Eye For Film >> Movies >> Golden Boy (2018) Film Review
Reviewed by: Jennie Kermode
There's a stage in life between finishing education and getting into that first decently-paying job when it's very easy to find oneself living precariously. A shortage of resources isn't the only problem - sometimes one simply doesn't have the skills to navigate the adult world and needs a bit of support, something that not everyone can get from family members. The trouble is that where there are young people looking for help there are always older people looking to exploit them - a fact obvious to those of us who have put that stage of life behind us but harder to reckon with for many of those in the thick of it.
James (co-writer Mark Elias) is down on his luck. He can't afford to pay his rent and everyone he knows is sick of bailing him out. He's on the brink of resorting to desperate measures when he's picked up by CQ (Lex Medlin), a wealthy older businessman who tells him he has potential, buys him gifts, cuts his hair and quickly becomes like a father to him, firm but fair - or so it seems. CQ mixes with a crowd of bright young things who take a lot of cocaine, have a lot of casual sex and rather overwhelm the shy James. There are also some criminal dealings going on but the young man takes these in his stride, not wanting to rock the boat. The trouble is, these are not the whole of CQ's game, and by the time James wakes up to what's happening to him, it's very difficult to get out.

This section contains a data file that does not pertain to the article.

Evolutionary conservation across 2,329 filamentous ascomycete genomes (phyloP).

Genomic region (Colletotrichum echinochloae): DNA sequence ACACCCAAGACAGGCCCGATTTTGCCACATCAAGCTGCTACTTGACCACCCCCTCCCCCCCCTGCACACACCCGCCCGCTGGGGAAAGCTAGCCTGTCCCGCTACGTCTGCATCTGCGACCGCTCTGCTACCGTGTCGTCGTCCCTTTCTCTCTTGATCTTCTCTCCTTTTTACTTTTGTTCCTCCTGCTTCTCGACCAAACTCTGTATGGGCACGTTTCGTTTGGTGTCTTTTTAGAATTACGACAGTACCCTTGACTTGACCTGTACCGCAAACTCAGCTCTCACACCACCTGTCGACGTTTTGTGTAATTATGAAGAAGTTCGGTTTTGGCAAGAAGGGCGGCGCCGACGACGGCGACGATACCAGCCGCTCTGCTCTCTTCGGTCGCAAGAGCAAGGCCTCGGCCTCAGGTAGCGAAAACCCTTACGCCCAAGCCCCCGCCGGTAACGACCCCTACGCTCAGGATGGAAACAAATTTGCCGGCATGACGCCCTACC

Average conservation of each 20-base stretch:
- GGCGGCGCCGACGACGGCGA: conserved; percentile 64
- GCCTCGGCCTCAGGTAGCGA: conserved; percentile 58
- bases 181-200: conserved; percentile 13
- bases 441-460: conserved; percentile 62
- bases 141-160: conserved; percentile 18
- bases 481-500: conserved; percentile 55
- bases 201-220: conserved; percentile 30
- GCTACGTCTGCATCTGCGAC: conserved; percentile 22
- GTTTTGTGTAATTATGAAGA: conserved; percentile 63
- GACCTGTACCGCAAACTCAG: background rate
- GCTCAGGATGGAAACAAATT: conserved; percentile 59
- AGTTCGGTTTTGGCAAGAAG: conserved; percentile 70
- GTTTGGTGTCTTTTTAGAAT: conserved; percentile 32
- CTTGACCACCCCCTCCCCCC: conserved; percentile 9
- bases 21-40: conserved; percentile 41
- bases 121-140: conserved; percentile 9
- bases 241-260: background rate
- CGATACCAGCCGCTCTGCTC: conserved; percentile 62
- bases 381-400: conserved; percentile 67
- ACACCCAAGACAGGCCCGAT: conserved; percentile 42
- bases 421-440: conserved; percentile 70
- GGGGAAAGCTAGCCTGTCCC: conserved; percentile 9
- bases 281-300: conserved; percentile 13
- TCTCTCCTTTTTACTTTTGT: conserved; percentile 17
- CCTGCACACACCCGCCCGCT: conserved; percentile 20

This is a familiar tale but well played by the two leads and with a nice turn from Paul Culos as photographer Josh, the one person whose affection for James might be genuine. The relationship between the two young men is well drawn and adds depth to the story. Bisexual characters not sensationalised as such are still rare in cinema and Elias convinces as someone who thought of himself as gay for pay only, with a lot of internalised homophobia, who retains his interest in women but finds himself falling for a man. Josh's impatience with his increasing moodiness makes for an affair that is messy in the way particular to young people experiencing the world very intensely and unsure how or when to make allowances for others, and the need for them to develop trust balances well against James' need to shed his childlike trust in CQ.
There's a great deal of sex in the film, most of it implied or obliquely shot; Westmoreland is less interested in the physics of it than in the chemistry, aided by numerous pills, as James shifts from enthusiasm to doubt, beginning to recognise his lack of power. Westmoreland makes just a few sets go a long way, working well within budgetary constraints, though there are still moments when the film feels stagy. His biggest challenge lies in elevating what is basically a pulp novel plot, and to the extent that he does so, he has his cast to thank.Reviewed on: 18 Sep 2019